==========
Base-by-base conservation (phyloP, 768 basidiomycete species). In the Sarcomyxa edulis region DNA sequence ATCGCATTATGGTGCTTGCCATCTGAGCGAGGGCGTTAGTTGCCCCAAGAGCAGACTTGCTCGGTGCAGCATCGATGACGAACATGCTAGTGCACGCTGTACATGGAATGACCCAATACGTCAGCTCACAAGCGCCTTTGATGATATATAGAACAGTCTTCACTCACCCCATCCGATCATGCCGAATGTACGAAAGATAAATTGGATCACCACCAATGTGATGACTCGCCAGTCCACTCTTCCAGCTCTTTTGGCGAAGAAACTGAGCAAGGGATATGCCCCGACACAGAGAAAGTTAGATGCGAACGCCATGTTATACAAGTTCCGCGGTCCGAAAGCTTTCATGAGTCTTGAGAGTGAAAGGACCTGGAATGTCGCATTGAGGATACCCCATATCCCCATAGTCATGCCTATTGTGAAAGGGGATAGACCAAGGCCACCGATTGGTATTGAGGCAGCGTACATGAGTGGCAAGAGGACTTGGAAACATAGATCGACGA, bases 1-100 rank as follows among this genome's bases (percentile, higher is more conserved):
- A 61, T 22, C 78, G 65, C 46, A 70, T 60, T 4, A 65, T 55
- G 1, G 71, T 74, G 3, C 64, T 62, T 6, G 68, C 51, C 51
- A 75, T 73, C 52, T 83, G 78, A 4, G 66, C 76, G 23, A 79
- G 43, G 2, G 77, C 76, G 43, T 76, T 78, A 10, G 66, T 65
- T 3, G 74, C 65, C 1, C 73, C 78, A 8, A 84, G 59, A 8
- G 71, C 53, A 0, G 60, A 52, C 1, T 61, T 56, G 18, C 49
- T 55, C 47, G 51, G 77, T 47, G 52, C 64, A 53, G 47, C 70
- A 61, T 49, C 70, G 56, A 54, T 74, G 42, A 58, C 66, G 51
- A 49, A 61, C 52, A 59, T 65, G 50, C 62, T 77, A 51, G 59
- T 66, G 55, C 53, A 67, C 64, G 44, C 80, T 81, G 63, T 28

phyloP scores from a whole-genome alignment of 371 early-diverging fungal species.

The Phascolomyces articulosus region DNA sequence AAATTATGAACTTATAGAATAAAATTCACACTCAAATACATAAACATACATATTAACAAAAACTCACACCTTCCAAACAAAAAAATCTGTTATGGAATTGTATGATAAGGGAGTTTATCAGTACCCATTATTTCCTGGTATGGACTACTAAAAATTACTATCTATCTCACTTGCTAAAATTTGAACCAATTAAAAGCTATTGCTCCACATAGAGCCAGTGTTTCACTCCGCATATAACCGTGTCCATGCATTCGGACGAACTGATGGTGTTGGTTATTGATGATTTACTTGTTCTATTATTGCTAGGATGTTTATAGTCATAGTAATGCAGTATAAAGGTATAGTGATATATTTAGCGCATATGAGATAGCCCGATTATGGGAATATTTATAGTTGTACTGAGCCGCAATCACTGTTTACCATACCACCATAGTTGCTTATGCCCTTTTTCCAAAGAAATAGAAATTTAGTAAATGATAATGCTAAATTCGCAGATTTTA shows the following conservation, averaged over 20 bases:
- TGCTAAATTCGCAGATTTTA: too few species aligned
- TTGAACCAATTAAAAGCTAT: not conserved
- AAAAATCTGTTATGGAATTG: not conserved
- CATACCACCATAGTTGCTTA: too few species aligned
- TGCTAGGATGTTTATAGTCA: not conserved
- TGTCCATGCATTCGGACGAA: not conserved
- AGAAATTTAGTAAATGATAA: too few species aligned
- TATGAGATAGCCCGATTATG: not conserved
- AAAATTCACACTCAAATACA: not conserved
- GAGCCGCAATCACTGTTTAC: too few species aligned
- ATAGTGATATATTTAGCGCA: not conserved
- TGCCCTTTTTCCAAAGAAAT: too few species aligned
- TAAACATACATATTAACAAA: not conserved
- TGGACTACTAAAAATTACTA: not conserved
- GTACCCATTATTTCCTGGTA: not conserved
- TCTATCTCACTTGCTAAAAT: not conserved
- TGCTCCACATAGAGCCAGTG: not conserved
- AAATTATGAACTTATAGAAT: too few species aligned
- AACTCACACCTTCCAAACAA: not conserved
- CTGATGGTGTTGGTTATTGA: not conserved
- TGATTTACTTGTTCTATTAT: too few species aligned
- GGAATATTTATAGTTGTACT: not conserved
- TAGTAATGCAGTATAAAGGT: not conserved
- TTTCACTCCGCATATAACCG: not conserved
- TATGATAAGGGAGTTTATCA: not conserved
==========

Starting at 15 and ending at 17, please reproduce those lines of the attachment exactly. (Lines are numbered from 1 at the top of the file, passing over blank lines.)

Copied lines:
- TTGAACCAATTAAAAGCTAT: not conserved
- AAAAATCTGTTATGGAATTG: not conserved
- CATACCACCATAGTTGCTTA: too few species aligned